“It’s unimaginable! I’ve been through many hurricanes but never seen anything like this,” related Cohen. “The rabbi quickly got me a place to stay and food. I know he really cares about me; I’m very lucky to have the Chabad community.”
She was only the first of many rescues. At daybreak, Zaklos got straight to work with a team of Hatzalah Air volunteers. “We have many elderly people in the community. It’s concerning. Most of the rescues have been for people aged 80 and up.”
One elderly woman was stuck on the second floor of her home for two days without food. The first floor was completely flooded, and the police weren’t able to get to her neighborhood yet. Another family of six was found terrified, stuck in the dark with rising water.
“That’s the situation many times, really,” said Zaklos. “People stuck in dark flooded homes with no way of calling for help. It’s very traumatic.”
On Friday, through her spotty internet and phone connection, Paula Schaffer-Ellis managed to get through to Zaklos. The rabbi had been looking for volunteers to deliver food to people who were trapped in their homes or unaccounted for. “I saw that he was in need of volunteers at Chabad, and I said: ‘Please tell me what time to be there.’ ”
Schaffer-Ellis brought her 16-year-old son David along to the Naples Chabad Center, where they met the rabbi. “It was right before Shabbat, and he was coordinating food deliveries, helping people in need, arranging people to evacuate flooded houses. Just being there with him—it was a blessing, especially for my son to see it.”
Zaklos told the pair about an elderly couple who were unaccounted for. The couple’s daughter had called him explaining that she lived in a different state but was deeply worried about her parents. She hadn’t heard from them since before the hurricane, and they were alone without electricity, phone service or enough food supplies to last. The elderly couple lived on the 18th floor of an apartment building and with no operational elevator, they couldn’t leave.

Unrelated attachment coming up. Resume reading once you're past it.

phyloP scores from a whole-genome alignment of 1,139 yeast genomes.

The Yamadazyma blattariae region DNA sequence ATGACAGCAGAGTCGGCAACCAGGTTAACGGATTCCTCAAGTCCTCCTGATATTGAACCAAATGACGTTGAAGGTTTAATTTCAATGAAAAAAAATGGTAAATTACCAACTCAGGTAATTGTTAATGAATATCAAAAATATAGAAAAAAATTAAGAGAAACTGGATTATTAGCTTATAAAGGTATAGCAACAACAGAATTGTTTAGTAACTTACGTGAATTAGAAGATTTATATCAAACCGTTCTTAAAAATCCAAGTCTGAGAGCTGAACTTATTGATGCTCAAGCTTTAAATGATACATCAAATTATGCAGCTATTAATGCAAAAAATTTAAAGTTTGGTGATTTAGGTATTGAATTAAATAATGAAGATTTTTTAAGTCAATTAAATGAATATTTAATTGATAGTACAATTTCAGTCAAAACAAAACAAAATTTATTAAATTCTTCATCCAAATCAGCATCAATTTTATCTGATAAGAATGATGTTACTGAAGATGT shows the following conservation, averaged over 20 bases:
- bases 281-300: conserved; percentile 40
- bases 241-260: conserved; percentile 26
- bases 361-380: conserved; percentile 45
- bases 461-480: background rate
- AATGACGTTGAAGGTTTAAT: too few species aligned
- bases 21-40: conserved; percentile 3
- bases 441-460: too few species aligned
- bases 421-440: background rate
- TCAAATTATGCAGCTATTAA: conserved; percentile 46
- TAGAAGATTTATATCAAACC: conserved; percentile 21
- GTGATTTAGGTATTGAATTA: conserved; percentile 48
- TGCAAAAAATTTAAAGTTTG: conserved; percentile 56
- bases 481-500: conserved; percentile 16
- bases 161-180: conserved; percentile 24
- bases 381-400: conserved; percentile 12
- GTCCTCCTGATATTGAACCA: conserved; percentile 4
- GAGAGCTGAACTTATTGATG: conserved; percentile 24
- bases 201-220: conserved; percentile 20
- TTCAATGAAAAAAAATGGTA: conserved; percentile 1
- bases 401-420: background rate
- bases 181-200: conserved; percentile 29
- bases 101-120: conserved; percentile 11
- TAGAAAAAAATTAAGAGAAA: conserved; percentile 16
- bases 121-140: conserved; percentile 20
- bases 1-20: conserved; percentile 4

Paula and David didn’t even hesitate. They took meals from the Chabad center and headed over to the building. After climbing 18 flights of stairs, they found the apartment and knocked on the door. When the elderly couple opened it, they were completely taken aback. “All these years, I’m not used to kindness like this,” declared the woman.
On the way back down the 18 flights, David told his mother: “Mom, we always question what happiness is … I feel happy right now. For me, this is happiness. Being able to help them—and I can’t wait to help more people.”
“David wants to be a doctor,” said Paula. “He wants to help people. In that moment, I saw him doing what he loves. Knowing that he chose the right path makes me so happy.”
“I would go up those flights again,” she added. “I would go up 36 flights for that!”
Dubrowski from Tampa found a Holocaust survivor who was trapped in her home after a tree fell on her doorway, leaving her no way to escape. His group of volunteers sawed and removed the tree, setting her free.
Another family was found imprisoned. The electricity poles had fallen right around their home, and the combination of wires and water made it extremely dangerous to approach. The Chabad volunteers threw meals, bottled water and other food items to them, reassuring the family that they’ll keep coming until they can safely leave their home.
Similar rescues were and are happening in other Chabad communities of Southwest Florida. In Cape Coral, Rabbi Yossi and Rivky Labkowski lost connection with many community members when not only did they lose power and phone service, but entire bridges collapsed, leaving neighborhoods completely inaccessible. They organized lists and estimated locations of those stranded and unaccounted for, and continue to work closely with search-and-rescue teams.
In Cape Coral, Rabbi Yossi and Rivky Labkowski hosted hundreds for Shabbat meals, despite having no running water, power or phone service. They continue to provide food and other necessities, including generators, and now need to think of the next big thing, noting that “it may take months for power to get restored.”
Reprinted with permission from Chabad.org/News.